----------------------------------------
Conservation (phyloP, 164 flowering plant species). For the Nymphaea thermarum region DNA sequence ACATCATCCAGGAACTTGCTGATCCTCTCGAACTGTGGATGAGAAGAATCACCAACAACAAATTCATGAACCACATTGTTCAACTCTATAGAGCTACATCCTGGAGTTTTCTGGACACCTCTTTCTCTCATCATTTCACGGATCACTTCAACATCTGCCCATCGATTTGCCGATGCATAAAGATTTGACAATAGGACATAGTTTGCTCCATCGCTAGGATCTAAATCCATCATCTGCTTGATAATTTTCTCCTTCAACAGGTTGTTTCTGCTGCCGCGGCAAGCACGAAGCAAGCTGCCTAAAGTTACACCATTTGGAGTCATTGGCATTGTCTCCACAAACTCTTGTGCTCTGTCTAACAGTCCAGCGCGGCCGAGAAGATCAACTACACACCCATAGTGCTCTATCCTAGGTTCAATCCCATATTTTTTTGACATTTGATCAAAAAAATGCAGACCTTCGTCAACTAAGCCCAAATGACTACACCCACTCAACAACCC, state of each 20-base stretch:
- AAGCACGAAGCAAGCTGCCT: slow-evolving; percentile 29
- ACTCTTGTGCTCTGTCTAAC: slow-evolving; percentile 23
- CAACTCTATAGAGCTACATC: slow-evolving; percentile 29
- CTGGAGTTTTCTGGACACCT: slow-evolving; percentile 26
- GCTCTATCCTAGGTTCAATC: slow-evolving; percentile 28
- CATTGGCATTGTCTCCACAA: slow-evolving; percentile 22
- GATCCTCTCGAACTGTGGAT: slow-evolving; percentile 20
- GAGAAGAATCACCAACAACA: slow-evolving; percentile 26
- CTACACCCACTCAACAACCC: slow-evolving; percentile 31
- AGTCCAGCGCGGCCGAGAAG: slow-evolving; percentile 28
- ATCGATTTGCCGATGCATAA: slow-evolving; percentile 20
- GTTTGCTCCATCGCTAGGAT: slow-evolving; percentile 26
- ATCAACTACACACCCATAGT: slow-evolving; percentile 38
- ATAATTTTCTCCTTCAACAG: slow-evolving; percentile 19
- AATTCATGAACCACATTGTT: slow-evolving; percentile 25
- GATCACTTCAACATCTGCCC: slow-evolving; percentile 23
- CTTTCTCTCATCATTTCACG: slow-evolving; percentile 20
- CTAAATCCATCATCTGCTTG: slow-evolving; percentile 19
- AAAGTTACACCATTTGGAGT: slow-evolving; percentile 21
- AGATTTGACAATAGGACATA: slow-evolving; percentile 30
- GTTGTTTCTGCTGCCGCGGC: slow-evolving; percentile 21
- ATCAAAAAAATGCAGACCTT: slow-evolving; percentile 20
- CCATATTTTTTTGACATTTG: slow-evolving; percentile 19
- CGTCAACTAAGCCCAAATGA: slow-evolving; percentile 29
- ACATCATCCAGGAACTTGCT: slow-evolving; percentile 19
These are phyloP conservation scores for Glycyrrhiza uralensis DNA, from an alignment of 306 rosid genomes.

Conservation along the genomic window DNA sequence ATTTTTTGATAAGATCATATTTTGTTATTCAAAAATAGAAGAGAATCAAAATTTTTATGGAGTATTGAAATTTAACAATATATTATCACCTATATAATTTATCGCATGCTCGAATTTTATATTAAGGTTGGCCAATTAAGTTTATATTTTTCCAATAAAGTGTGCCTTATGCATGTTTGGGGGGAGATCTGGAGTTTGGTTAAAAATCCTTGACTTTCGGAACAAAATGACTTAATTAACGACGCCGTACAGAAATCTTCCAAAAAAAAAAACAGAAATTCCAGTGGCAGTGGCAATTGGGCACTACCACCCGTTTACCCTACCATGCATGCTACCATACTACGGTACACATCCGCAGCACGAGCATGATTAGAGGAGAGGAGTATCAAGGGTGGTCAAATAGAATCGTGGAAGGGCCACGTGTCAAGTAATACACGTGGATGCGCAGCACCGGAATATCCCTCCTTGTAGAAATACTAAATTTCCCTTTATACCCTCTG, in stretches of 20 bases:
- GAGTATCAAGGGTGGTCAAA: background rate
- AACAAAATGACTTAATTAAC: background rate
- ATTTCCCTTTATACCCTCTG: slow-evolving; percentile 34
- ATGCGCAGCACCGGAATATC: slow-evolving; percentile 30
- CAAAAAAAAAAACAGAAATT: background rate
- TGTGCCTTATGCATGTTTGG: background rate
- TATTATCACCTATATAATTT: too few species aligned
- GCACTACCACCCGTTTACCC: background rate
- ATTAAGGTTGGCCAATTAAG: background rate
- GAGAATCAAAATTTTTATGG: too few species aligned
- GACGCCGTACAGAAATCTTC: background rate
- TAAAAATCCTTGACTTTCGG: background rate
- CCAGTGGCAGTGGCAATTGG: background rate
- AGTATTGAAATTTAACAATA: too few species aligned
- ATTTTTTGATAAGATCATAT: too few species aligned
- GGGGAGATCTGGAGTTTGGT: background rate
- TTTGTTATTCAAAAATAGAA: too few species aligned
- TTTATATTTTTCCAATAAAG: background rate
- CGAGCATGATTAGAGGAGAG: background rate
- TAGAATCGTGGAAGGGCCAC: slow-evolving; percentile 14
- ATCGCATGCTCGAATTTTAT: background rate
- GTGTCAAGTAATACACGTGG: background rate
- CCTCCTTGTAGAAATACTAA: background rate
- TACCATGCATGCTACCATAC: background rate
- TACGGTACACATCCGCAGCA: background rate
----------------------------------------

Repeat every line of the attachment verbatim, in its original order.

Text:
Conservation (phyloP, 164 flowering plant species). For the Nymphaea thermarum region DNA sequence ACATCATCCAGGAACTTGCTGATCCTCTCGAACTGTGGATGAGAAGAATCACCAACAACAAATTCATGAACCACATTGTTCAACTCTATAGAGCTACATCCTGGAGTTTTCTGGACACCTCTTTCTCTCATCATTTCACGGATCACTTCAACATCTGCCCATCGATTTGCCGATGCATAAAGATTTGACAATAGGACATAGTTTGCTCCATCGCTAGGATCTAAATCCATCATCTGCTTGATAATTTTCTCCTTCAACAGGTTGTTTCTGCTGCCGCGGCAAGCACGAAGCAAGCTGCCTAAAGTTACACCATTTGGAGTCATTGGCATTGTCTCCACAAACTCTTGTGCTCTGTCTAACAGTCCAGCGCGGCCGAGAAGATCAACTACACACCCATAGTGCTCTATCCTAGGTTCAATCCCATATTTTTTTGACATTTGATCAAAAAAATGCAGACCTTCGTCAACTAAGCCCAAATGACTACACCCACTCAACAACCC, state of each 20-base stretch:
- AAGCACGAAGCAAGCTGCCT: slow-evolving; percentile 29
- ACTCTTGTGCTCTGTCTAAC: slow-evolving; percentile 23
- CAACTCTATAGAGCTACATC: slow-evolving; percentile 29
- CTGGAGTTTTCTGGACACCT: slow-evolving; percentile 26
- GCTCTATCCTAGGTTCAATC: slow-evolving; percentile 28
- CATTGGCATTGTCTCCACAA: slow-evolving; percentile 22
- GATCCTCTCGAACTGTGGAT: slow-evolving; percentile 20
- GAGAAGAATCACCAACAACA: slow-evolving; percentile 26
- CTACACCCACTCAACAACCC: slow-evolving; percentile 31
- AGTCCAGCGCGGCCGAGAAG: slow-evolving; percentile 28
- ATCGATTTGCCGATGCATAA: slow-evolving; percentile 20
- GTTTGCTCCATCGCTAGGAT: slow-evolving; percentile 26
- ATCAACTACACACCCATAGT: slow-evolving; percentile 38
- ATAATTTTCTCCTTCAACAG: slow-evolving; percentile 19
- AATTCATGAACCACATTGTT: slow-evolving; percentile 25
- GATCACTTCAACATCTGCCC: slow-evolving; percentile 23
- CTTTCTCTCATCATTTCACG: slow-evolving; percentile 20
- CTAAATCCATCATCTGCTTG: slow-evolving; percentile 19
- AAAGTTACACCATTTGGAGT: slow-evolving; percentile 21
- AGATTTGACAATAGGACATA: slow-evolving; percentile 30
- GTTGTTTCTGCTGCCGCGGC: slow-evolving; percentile 21
- ATCAAAAAAATGCAGACCTT: slow-evolving; percentile 20
- CCATATTTTTTTGACATTTG: slow-evolving; percentile 19
- CGTCAACTAAGCCCAAATGA: slow-evolving; percentile 29
- ACATCATCCAGGAACTTGCT: slow-evolving; percentile 19
These are phyloP conservation scores for Glycyrrhiza uralensis DNA, from an alignment of 306 rosid genomes.

Conservation along the genomic window DNA sequence ATTTTTTGATAAGATCATATTTTGTTATTCAAAAATAGAAGAGAATCAAAATTTTTATGGAGTATTGAAATTTAACAATATATTATCACCTATATAATTTATCGCATGCTCGAATTTTATATTAAGGTTGGCCAATTAAGTTTATATTTTTCCAATAAAGTGTGCCTTATGCATGTTTGGGGGGAGATCTGGAGTTTGGTTAAAAATCCTTGACTTTCGGAACAAAATGACTTAATTAACGACGCCGTACAGAAATCTTCCAAAAAAAAAAACAGAAATTCCAGTGGCAGTGGCAATTGGGCACTACCACCCGTTTACCCTACCATGCATGCTACCATACTACGGTACACATCCGCAGCACGAGCATGATTAGAGGAGAGGAGTATCAAGGGTGGTCAAATAGAATCGTGGAAGGGCCACGTGTCAAGTAATACACGTGGATGCGCAGCACCGGAATATCCCTCCTTGTAGAAATACTAAATTTCCCTTTATACCCTCTG, in stretches of 20 bases:
- GAGTATCAAGGGTGGTCAAA: background rate
- AACAAAATGACTTAATTAAC: background rate
- ATTTCCCTTTATACCCTCTG: slow-evolving; percentile 34
- ATGCGCAGCACCGGAATATC: slow-evolving; percentile 30
- CAAAAAAAAAAACAGAAATT: background rate
- TGTGCCTTATGCATGTTTGG: background rate
- TATTATCACCTATATAATTT: too few species aligned
- GCACTACCACCCGTTTACCC: background rate
- ATTAAGGTTGGCCAATTAAG: background rate
- GAGAATCAAAATTTTTATGG: too few species aligned
- GACGCCGTACAGAAATCTTC: background rate
- TAAAAATCCTTGACTTTCGG: background rate
- CCAGTGGCAGTGGCAATTGG: background rate
- AGTATTGAAATTTAACAATA: too few species aligned
- ATTTTTTGATAAGATCATAT: too few species aligned
- GGGGAGATCTGGAGTTTGGT: background rate
- TTTGTTATTCAAAAATAGAA: too few species aligned
- TTTATATTTTTCCAATAAAG: background rate
- CGAGCATGATTAGAGGAGAG: background rate
- TAGAATCGTGGAAGGGCCAC: slow-evolving; percentile 14
- ATCGCATGCTCGAATTTTAT: background rate
- GTGTCAAGTAATACACGTGG: background rate
- CCTCCTTGTAGAAATACTAA: background rate
- TACCATGCATGCTACCATAC: background rate
- TACGGTACACATCCGCAGCA: background rate